life+style offers community cooking expertise

When most residents of Southeast Kansas consider gourmet cooking opportunities, they may think these resources exist solely in urban areas such as Kansas City. However, life+style offers not only gourmet cooking supplies, but also cooking classes to allow area residents to hone their culinary skills.


We asked Jim Pitts and Cynthia McFarlin how they arrived at their business idea, and their reply shows a commitment to the historic area of downtown Fort Scott.

Pitts explained that as the couple traveled, they saw “a lot of kitchen/gourmet shops, and since Cynthia loves to cook it seemed like a good fit.” Pitts said that he and his wife chose the name “life+style” because of the “combination of essential and aesthetic,” and that both owners “believe that preparing and sharing good food with family and friends is more important than pretentious settings or exotic ingredients.”


In addition, life+style is also active in the community. Pitts said that the business holds cooking classes “pretty much every week during the fall/winter/spring and once a month during the summer.” Pitts remarked that it had been “delightful” to find a number of good cooks in the area, and that those cooks have been open about sharing their knowledge and cooking experiences with others.


Pitts said that past cooking classes have covered topics “from basic stocks to sushi to tailgate appetizers,” a fairly wide range of food items and cooking skills. Pitts mentioned that the cooking classes are limited to 10-12 seats, and that “reservations are required, and most of them sell out.” Pitts said a few pluses of the cooking classes are that they are held in a “casual, relaxed atmosphere and you get to eat the lesson.” In addition, the cooking classes attract people in a wide range of ages and with everything from “novices and veterans in the kitchen.” According to Pitts, life+style has added private classes in which friends or social groups can “get together and do something different.”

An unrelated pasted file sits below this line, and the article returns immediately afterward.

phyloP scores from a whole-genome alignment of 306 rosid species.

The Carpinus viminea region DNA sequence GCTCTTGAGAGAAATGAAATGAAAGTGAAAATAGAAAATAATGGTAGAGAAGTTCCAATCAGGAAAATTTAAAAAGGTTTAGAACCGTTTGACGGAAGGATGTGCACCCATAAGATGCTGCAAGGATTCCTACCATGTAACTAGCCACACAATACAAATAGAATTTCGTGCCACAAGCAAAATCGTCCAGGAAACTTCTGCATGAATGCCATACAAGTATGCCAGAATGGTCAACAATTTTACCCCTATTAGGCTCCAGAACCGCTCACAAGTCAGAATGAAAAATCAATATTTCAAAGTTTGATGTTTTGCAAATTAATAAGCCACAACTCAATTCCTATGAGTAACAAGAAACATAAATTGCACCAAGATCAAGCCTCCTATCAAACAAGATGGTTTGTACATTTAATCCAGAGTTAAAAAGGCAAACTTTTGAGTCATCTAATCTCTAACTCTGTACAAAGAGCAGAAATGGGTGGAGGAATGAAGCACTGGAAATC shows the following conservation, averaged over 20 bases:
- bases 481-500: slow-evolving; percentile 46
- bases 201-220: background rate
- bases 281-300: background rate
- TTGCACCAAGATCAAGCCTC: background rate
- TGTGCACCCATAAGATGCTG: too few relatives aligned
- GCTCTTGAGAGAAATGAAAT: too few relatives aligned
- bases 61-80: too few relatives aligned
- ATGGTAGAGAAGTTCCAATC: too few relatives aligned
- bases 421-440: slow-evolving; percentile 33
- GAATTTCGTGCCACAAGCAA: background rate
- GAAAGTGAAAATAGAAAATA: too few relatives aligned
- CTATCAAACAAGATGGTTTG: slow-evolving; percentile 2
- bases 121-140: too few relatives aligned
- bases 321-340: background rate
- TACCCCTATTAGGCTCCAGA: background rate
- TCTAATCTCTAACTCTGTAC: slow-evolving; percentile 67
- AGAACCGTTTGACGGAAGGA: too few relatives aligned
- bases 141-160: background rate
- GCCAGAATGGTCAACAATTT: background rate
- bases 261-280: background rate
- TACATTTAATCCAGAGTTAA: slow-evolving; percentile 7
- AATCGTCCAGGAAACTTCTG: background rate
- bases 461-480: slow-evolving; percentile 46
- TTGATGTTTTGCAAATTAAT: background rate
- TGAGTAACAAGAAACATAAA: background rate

Regarding what life+style enjoys about being a downtown business, Pitts said “We love historic architecture” and that he is often able to refer customers to other downtown business, and that other business return the favor. Of the community, Pitts said that “We have been amazed by the generosity of the community” through life+style’s “involvement with organizations like the Beacon and Mother to Mother Ministries,” and that “Our regular customers have been very supportive.” Pitts explained that as he and his wife came from a large city, “it has been very rewarding to have [customers] voluntarily tell us ‘we’re glad you’re here,’” and that they have been able to meet people from “all over the world” because of their location adjacent to the Fort Scott National Historic Site.

Pitts and McFarlin have also renovated both the interior and exterior of their building at 22 N. Main. According to McFarlin, the antique wood floor that now covers the interior was taken out of the Lincoln School in Pittsburg, KS before it was demolished. McFarlin said that the floor was “new” compared with the building in which it now resides, even though the floor is mid-1920s vintage. McFarlin also mentioned that she and her husband had done quite a bit of work to the bay windows on the upper story of the building, replacing wood and metal that had rotten or rusted through over the years.

In addition to their cooking classes, life+style offers a wedding registry and gifts “for all occasions,” Pitts said. “In general, we like to remind everyone to Shop Local!” Pitts said. “We carry some terrific gourmet foods and are always ready to help you have a culinary adventure!”


Citizens Bank, N.A. Press Release on acquisition by Landmark





August 1, 2013

Landmark National Bank

Patrick L. Alexander, Chairman and CEO

(785) 565-2000

Citizens Bank, National Association

H. Dean Mann, Chairman

 (620) 223-1200


Landmark National Bank to Acquire Citizens Bank, National Association


Expands Landmark presence in eastern Kansas and adds approximately $195 million to assets

(Manhattan, KS, August 1, 2013) Landmark National Bank, the wholly owned bank subsidiary of Landmark Bancorp, Inc. (NASDAQ: LARK) (“Landmark Bancorp”), and Citizens Bank, National Association (“Citizens Bank”) today jointly announced a definitive agreement under which Landmark National Bank will acquire Citizens Bank from First Capital Corporation (“First Capital”), the privately-held holding company of Citizens Bank.  The transaction will merge Citizens Bank into Landmark National Bank, increasing Landmark National Bank’s assets by approximately 30 percent and adding a sizeable customer base in several eastern Kansas communities. The transaction is subject to standard closing conditions, as well as the approval of the appropriate regulatory agencies.